Lea Ellwardt

Nardi Steverink2
Marja Aartsen2
2Nardi Steverink
2Marja Aartsen
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Research in gerontology has demonstrated mixed effects of social support on cognitive decline and dementia: Social support has been shown to be protective in some studies, but not in others. Moreover, little is known about the underlying mechanisms between social support and cognitive functioning. We investigate one of the possible mechanisms, and argue(More)
Stronger engagement of older adults in social activities and greater embeddedness in networks is often argued to buffer cognitive decline and lower risks of dementia. One of the explanations is that interaction with other people trains the brain, thereby enhancing cognitive functioning. However, research on the relationship between personal networks and(More)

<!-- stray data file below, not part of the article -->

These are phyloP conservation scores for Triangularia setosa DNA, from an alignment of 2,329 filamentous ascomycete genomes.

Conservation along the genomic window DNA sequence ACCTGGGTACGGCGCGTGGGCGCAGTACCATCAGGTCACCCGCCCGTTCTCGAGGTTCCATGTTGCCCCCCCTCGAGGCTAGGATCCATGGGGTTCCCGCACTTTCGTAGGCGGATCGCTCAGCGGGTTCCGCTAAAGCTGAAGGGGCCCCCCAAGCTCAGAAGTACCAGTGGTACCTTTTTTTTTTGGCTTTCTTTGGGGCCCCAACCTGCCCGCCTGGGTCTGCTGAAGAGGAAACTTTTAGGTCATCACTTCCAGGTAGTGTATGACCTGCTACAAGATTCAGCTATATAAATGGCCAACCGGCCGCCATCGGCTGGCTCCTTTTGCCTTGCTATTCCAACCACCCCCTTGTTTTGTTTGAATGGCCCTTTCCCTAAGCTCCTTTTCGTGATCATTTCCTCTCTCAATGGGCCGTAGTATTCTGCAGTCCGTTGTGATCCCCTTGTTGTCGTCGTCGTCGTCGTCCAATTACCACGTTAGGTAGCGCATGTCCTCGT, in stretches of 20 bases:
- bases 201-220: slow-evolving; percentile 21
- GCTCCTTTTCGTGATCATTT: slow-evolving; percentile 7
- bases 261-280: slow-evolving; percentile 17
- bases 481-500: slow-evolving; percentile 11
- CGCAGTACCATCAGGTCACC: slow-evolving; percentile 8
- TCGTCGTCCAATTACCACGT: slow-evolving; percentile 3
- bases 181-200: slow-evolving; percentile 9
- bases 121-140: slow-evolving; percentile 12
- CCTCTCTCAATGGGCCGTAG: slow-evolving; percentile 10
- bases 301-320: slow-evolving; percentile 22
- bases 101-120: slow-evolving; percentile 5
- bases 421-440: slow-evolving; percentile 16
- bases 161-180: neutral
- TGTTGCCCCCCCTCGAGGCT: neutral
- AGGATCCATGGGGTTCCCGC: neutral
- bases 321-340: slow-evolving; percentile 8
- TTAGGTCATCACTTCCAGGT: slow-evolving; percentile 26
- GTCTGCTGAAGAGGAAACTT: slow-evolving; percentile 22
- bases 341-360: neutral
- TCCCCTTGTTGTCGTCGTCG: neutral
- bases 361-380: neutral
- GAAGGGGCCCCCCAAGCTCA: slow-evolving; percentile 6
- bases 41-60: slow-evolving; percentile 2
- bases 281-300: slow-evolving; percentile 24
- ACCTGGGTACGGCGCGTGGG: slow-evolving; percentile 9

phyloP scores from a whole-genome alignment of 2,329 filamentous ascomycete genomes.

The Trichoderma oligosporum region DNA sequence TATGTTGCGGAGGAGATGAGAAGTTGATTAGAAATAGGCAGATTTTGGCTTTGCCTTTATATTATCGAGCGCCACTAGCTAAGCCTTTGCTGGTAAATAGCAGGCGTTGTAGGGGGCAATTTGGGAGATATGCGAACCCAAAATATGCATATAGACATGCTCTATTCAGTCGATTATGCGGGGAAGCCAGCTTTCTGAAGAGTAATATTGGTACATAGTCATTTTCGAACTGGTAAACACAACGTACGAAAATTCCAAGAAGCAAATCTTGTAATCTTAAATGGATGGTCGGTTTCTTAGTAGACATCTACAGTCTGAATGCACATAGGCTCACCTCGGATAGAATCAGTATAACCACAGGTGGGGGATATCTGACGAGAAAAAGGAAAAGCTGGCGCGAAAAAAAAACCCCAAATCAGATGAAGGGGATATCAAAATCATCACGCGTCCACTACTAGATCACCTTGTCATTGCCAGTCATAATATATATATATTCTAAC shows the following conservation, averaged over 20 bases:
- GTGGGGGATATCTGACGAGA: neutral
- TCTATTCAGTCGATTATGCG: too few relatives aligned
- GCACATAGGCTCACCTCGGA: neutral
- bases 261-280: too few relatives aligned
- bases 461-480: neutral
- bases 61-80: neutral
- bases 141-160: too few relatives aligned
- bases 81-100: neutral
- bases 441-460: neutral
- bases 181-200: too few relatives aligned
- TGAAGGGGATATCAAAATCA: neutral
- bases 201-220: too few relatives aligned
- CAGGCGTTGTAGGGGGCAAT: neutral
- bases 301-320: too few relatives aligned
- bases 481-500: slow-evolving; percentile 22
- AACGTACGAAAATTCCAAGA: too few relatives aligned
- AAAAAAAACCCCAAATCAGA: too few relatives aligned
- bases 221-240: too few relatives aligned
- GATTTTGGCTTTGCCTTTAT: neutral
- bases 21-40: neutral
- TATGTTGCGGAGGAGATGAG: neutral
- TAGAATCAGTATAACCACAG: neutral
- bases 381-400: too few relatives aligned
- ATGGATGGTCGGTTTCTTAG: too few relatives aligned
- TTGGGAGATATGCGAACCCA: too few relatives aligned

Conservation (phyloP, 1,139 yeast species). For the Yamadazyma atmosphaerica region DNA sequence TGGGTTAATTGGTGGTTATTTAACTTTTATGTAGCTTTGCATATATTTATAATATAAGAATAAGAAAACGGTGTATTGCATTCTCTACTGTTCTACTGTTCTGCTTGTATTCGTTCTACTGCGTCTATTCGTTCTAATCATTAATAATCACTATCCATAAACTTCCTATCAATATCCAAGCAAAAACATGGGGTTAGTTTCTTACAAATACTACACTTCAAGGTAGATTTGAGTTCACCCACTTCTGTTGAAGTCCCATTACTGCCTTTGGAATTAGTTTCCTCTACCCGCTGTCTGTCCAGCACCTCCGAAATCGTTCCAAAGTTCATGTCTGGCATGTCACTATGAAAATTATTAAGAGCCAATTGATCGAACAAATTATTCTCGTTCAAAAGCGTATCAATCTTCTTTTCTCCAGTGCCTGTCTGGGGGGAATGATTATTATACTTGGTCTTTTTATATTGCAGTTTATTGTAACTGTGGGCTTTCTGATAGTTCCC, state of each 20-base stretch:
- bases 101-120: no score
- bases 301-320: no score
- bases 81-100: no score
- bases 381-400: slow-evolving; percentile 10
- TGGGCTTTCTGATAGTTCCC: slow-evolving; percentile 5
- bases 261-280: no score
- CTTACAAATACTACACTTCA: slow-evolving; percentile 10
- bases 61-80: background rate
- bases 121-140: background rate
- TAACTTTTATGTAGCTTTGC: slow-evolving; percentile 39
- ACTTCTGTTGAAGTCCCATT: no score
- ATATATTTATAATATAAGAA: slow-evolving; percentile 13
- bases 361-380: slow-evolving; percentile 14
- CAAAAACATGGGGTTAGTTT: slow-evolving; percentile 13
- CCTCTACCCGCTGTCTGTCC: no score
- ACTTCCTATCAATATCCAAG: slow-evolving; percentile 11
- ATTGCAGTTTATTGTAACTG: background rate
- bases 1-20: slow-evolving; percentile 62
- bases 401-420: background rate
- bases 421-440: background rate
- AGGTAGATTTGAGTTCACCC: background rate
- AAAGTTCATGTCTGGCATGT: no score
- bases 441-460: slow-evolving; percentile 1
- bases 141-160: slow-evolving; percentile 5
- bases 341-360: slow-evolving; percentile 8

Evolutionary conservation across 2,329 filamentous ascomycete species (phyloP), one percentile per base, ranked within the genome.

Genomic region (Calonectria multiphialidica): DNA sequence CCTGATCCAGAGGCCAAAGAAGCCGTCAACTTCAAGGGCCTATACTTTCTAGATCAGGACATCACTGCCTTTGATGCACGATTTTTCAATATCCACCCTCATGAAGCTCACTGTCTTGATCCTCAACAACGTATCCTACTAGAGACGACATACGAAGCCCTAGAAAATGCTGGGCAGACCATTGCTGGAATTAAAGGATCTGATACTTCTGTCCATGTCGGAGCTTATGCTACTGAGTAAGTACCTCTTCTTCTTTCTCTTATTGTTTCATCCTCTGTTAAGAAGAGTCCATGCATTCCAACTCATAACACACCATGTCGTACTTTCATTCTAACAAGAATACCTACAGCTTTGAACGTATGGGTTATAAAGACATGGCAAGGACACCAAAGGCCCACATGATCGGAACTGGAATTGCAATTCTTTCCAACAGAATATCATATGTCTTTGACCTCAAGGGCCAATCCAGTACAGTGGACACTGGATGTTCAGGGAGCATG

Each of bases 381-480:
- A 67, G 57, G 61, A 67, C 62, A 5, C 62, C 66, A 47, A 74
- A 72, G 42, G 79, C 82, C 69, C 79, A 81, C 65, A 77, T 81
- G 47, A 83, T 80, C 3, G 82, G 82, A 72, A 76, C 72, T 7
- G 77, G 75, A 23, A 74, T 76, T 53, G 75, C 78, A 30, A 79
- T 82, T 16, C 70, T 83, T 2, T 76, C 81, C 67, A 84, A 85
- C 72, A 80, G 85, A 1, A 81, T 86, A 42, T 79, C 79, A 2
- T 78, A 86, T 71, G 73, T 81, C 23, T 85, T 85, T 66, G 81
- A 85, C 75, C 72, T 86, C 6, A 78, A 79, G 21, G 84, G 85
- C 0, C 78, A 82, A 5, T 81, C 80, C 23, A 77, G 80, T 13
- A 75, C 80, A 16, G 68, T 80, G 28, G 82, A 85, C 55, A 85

BACKGROUND Previous studies are inconclusive on whether poor socioeconomic conditions in the neighborhood are associated with major depressive disorder. Furthermore, conceptual models that relate neighborhood conditions to depressive disorder have not been evaluated using empirical data. In this study, we investigated whether neighborhood income is(More)
BACKGROUND Research on aging has consistently demonstrated an increased chance of survival for older adults who are integrated into rich networks of social relationships. Theoretical explanations state that personal networks offer indirect psychosocial and direct physiological pathways. We investigate whether effects on and pathways to mortality risk differ(More)
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